By Sally Wiener Grotta, PCWorldSep 9, 2009 6:54 am PDT
If you or someone in your family has insulin-dependent diabetes, then you know how vitally important it is to keep a detailed log of your blood glucose levels, carbohydrates eaten, amount of exercise you do, and how much insulin you take. Calorie King Diabetes Log for Palm OS ($15, 7-day free trial) devices is an on-the-go program that can help you monitor and take control over your diabetes.
To set up the Diabetes Log, you register your preferences, according to your doctor’s instructions. In particular, you need to set your blood glucose target, as well as how much insulin you should take for the amount of carbs eaten or for lowering a raised blood glucose (BG) level to your target range. That way, the Diabetes Log will be able automatically calculate how much insulin you need to take. You also fill in fields so the software will display your particular medications in appropriate pull-down menus, your default exercise (and whether you want to measure it in miles, minutes, laps and so forth), and the units of measurement you use for your BG.
You input your BG, exercise and carbohydrates eaten, according to the actual time of day, such as 9:46 AM. You can also specify the time as After Breakfast, After Lunch, After Dinner, Breakfast, Dinner, Feeling Low, Lunch, Sick, Snack, Unfiled, or Custom Categories.
When blood glucose, exercise and/or carbs are entered, the Diabetes Log will recommend doses of insulin. But you make the final decision on the dose taken, which you also record. BG entries are automatically color coded, to warn you if your glucose is too low (red) or too high (blue). A simple BG graph can be projected over a day, week, 4 weeks, 3 months. Such charts can be invaluable when planning your ongoing treatment with your doctor. But the program doesn’t chart the total carbs or exercise; that’s done in its sibling program CalorieKing Diet Diary. Nor does the Diabetes Log have an input field for blood pressure, like other programs, such as Diabetes Pilot. However, there’s a section called Notes, for free-wheeling (unsearchable and ungraphed) data, in which you can record your blood pressure or other information.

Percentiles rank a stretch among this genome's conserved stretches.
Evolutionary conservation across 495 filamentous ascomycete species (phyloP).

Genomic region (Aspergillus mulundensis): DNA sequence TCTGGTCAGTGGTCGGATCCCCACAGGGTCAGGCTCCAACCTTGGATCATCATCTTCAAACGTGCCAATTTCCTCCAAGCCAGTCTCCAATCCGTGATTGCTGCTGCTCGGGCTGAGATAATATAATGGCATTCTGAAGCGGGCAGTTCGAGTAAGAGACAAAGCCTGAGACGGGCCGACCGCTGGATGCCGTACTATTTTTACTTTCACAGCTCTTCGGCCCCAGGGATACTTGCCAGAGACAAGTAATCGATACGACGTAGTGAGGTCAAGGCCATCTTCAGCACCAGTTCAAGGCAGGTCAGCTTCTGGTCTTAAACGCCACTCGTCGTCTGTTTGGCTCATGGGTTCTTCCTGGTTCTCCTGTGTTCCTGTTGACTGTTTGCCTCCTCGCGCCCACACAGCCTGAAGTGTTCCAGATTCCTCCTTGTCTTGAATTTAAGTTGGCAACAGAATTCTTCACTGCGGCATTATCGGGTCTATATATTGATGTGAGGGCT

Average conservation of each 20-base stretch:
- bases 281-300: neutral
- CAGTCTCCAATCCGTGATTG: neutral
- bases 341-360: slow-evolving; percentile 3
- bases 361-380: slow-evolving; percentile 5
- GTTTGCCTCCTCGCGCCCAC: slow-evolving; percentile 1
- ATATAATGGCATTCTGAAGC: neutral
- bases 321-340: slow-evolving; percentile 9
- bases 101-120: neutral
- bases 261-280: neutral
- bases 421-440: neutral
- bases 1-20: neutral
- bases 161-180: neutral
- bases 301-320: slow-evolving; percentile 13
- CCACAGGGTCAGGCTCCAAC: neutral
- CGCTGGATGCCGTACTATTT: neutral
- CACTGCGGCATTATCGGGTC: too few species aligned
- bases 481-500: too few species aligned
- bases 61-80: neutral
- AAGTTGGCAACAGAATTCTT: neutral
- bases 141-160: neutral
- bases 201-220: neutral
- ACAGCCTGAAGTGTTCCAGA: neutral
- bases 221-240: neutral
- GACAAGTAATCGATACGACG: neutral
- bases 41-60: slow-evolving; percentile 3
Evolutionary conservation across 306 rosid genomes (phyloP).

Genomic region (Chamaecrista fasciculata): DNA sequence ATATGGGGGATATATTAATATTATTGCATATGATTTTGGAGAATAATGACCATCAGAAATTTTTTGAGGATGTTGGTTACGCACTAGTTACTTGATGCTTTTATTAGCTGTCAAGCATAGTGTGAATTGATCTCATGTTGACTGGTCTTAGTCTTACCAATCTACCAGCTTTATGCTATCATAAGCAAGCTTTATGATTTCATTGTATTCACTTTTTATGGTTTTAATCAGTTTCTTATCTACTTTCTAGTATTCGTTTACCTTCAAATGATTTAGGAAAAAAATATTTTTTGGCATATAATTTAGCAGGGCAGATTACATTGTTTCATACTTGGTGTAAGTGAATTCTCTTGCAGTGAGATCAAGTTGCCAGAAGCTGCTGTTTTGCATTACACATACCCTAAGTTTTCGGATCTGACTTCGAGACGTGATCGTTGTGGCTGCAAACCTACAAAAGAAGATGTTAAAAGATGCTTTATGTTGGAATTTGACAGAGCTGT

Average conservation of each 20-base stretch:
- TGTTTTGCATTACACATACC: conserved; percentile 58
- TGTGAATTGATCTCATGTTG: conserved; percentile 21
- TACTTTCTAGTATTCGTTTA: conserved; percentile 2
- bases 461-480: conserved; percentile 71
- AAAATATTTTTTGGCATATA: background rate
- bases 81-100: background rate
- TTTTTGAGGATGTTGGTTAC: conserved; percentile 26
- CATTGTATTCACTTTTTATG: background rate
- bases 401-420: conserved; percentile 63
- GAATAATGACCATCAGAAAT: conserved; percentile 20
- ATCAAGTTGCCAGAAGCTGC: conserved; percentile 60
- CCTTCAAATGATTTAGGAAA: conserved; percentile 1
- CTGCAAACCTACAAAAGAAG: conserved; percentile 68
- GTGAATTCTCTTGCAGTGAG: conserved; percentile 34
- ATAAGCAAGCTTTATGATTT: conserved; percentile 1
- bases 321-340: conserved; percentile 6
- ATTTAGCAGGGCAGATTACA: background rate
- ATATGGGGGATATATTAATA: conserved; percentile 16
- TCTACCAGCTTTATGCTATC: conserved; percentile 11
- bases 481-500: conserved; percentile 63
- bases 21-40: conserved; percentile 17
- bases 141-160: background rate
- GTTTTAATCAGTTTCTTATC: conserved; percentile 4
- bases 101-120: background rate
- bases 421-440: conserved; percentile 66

The one limitation that most diabetes diaries have is that the user needs to know the carb levels of all foods, and input them accurately, for correct (and safe) glucose to insulin calculations. That’s where CalorieKing has a major advantage. If CalorieKing’s Diet Diary is also installed on your Palm, the Diabetes Log will use the Diet Diary’s database of over 50,000 foods to calculate your carbs. Unfortunately, the link isn’t seamless. First, you have to leave the Diabetes Log and go into the Diet Diary, to record what you’ve eaten for your meal. Then, you close the diary, open the log, chose to add a food, select import, click on the meal you wish to import, and then click on OK. Only then will the number of carbs from that meal be added to your log. It would be so much more efficient, if the Diabetes Log and the Diet Diary were fully integrated, with one acting as a plug-in to the other.
Although Diabetes Log is primarily designed for insulin-dependent diabetics, it works just as well for non-insulin dependent diabetics and even pregnant women with gestational diabetes. All these diabetics must closely monitor their blood sugar, watch their caloric/carbohydrate intake, and factor in exercise; many must take oral medication as well.
CalorieKing Diabetes Log for Palm OS can be an invaluable tool for maintaining good blood glucose levels, for both insulin and non-insulin dependent diabetics–especially when paired with CalorieKing’s Diet Diary. However, for insulin-dependent diabetics, using a journal like the Diabetes Log for Palm can be of paramount importance, for the sake of your health and even your life.